Margaret Thatcher's Views on Mikhail Gorbachev
In 1984, British journalist John Cole interviewed Great Britain's Prime Minister Margaret Thatcher after her meeting with Mikhail Gorbachev. The interview took place shortly before Thatcher met with current U.S. President Ronald Reagan. Soviet observers had raised the possibility that Gorbachev might become the next head of the Communist Party and Premiere of the Soviet Union. Margaret Thatcher's assessment of Gorbachev became international news, a first opinion of this future key figure. When Margaret Thatcher stated that she "could do business together" with Gorbachev, she was attempting to influence both the United States and the Soviet Union. For the United States, it was a subtle rebuke of President Reagan's vocal attacks on the Soviet Union that had been making news in an election year. Her further comments on the possible role for Great Britain concerning the ongoing disarmament talks was another attempt to guide U.S. foreign policy. For the Soviet Union, Thatcher's praise of Gorbachev was an attempt to influence the choice of a successor for the current President, Konstantin Chernenko. This one interview demonstrates Britain's attempt to influence the potential end of Cold War hostilities.
Margaret Thatcher, interview by John Cole, Margaret Thatcher Foundation, Archive, Thatcher Foundation (accessed September 21, 2006).
[Summary of question] Does meeting Gorbachev, make you more optimistic or less regarding detente and world peace next year?
I am cautiously optimistic. I like Mr. Gorbachev. We can do business together. We both believe in our own political systems. He firmly believes in his; I firmly believe in mine. We are never going to change one another. So that is not in doubt, but we have two great interests in common: that we should both do everything we can to see that war never starts again, and therefore we go into the disarmament talks determined to make them succeed. And secondly, I think we both believe that they are the more likely to succeed if we can build up confidence in one another and trust in one another about each other's approach, and therefore, we believe in cooperating on trade matters, on cultural matters, on quite a lot of contacts between politicians from the two sides of the divide.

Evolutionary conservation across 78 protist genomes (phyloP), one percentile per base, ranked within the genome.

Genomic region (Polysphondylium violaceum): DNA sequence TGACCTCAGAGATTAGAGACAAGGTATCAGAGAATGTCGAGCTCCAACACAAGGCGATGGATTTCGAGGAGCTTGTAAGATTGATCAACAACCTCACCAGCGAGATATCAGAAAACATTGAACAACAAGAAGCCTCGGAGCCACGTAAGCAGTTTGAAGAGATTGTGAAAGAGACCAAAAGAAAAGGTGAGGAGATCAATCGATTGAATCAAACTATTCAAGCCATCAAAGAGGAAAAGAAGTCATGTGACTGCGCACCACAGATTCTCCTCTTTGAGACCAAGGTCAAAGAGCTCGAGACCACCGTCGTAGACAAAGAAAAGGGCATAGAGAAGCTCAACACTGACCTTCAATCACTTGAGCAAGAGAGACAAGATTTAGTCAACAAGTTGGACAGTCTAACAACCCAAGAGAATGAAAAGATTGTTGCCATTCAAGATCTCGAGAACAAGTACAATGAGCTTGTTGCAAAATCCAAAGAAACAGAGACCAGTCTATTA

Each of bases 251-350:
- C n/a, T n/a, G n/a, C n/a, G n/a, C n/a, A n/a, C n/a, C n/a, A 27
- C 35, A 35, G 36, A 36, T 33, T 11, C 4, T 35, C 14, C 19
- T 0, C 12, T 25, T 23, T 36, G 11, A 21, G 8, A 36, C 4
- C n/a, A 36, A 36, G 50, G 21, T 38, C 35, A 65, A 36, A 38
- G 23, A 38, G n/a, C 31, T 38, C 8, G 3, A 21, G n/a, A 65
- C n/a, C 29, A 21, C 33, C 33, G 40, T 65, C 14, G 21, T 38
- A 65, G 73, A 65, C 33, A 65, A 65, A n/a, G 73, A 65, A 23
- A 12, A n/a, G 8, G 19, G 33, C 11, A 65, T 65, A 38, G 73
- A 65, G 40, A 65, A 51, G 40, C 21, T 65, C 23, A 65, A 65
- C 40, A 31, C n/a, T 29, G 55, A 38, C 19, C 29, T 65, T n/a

[Summary of question] Gorbachev spoken of as possible successor to Chernenko, more flexible and, in Soviet terms, liberal. Did you form that view of him?
[Mikhail Gorbachev] He was very ready to enter into full, detailed discussion; not to stick to prepared statements. So we had a genuine discussion. As a matter of fact, I also had a genuine discussion with Mr. Chernenko , President Chernenko , when I visited Moscow in February last year, and I also got on very well with President Chernenko , so the two things, really, were very very well worthwhile doing and I am very pleased he is here, and I hope he has an extremely successful visit.